Rashi says that we are inherently different – not a nation like others, and not subject to the frailties and infirmities of nations. And something else: if “and they will not be reckoned among the nations” means anything, it means that they do not want to hear our story. They can’t hear it. They don’t grieve with us when our soldiers are captured or killed, they don’t mourn when our civilians are bombed or terrorized, and they do not rejoice in our military triumphs. On the contrary: we are constantly dehumanized (as the Netziv comments) so that from the perspective of our critics, we  never suffer. And if it looks like we do, then we deserve it because we brought it on ourselves. (Indeed, we did, in part: Israel has foolishly asserted for 20 years already that it wishes to share the land of Israel, recognizing the “legitimate” claims of others; the other side claims the land is all theirs, and that the thief always wants to share his ill-gotten gains. Their claim is more plausible – but that too is a subterfuge. It wouldn’t matter – “and they will not be reckoned among the nations.”) Nonetheless, the more we demonstrate a lack of faith in the justice of our cause, the more we embolden our enemies and dishearten our friends.

        Bilaam is the vehicle of this prophecy – which is important, like all of Israel’s PR – for us – not for them. That’s the blessing ! When we listen to their attacks, and wonder where we went wrong, we have our answer: “and they will not be reckoned among the nations.” We can yell and scream and demonstrate all we want – and we should, because it strengthens us and  makes us feel better – but it will not change their opinion, which is not based on reasoned analysis but on the natural and unavoidable implications of “and they will not be reckoned among the nations.”. From the perspective of the outsider – and only an outsider can teach us this – Bilaam verifies that we will not be reckoned, but also that, deep down, these same nations admire us and respect us, and concede that “ G-d sees in us no iniquity or perversity.”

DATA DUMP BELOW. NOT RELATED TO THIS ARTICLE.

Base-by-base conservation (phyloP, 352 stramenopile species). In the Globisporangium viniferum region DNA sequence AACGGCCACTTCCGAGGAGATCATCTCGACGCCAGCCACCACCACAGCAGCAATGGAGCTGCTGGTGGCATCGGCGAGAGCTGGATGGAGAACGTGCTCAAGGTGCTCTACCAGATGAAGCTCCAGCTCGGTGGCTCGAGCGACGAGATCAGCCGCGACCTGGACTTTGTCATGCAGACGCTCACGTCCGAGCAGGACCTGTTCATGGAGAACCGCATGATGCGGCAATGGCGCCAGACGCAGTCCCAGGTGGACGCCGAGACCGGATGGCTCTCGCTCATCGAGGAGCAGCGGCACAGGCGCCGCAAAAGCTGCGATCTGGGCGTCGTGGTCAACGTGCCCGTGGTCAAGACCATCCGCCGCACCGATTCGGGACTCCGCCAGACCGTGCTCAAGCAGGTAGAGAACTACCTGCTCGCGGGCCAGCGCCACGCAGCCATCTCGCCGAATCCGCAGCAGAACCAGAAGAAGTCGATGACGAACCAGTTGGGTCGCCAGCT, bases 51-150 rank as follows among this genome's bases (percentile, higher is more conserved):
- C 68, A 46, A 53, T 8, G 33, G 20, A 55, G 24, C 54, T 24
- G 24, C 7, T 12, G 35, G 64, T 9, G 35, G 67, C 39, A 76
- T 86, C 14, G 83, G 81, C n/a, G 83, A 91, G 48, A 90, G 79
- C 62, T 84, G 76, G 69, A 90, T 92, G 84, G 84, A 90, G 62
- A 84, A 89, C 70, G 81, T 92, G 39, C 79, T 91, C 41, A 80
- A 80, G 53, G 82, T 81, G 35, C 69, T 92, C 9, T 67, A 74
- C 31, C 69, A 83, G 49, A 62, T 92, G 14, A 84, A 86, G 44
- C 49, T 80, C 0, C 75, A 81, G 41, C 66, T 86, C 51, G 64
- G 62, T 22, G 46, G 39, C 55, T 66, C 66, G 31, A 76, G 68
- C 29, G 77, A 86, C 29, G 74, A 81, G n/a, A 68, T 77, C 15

We may not always see it in ourselves – but they do – that is why they keep their distance, until the day comes when the remnant of Yaakov will perceived as a lion among the forest animals, when our hands will be raised over all our adversaries, and the Messiah brings to the world justice, brotherhood, peace and global acknowledgment of the reign of G-d.


  1. I forwarded this article to Rav Moshe Stepansky who returned this comment after reading it:

    “Yes, R’Shlomo [Carlebach ztllh’h] said, “How can we expect the rest of the world to respect us, if we don’t respect ourselves?”

    The bottom line is, in Tanach most of the rest of the world’s interactions with Ahm Yisrael are manifestations of G-d’s message to us (Ahm Yisrael) to look INWARD.”

    As an aside, I’d like to add that Rav Moshe’s comment, re: ‘The bottom line’ above, matches what I find to be a key characteristic of some of Rav Pruzansky’s greatest essays – when the Rav clearly interprets what events mean in terms of our relationship with HaKadosh Baruch Hu. [I will never forget the article published in the Jewish Press where the Rav pointed out that, “Anyone who thinks the Temple was destroyed because of regional politics with Rome and not because of a failure of Klal Yisrael’s relationship towards HaKadosh Baruch Hu has missed the point entirely.”]

    Chazak U’Baruch! May HaShem Yisborach strengthen Rebbe with ko’ach and even greater insights and siyata d’Shmaya to reveal the messages behind G-d’s responses to our actions (or lack thereof.) And may G-d bless Klal Yisrael the ability to respond appropriately.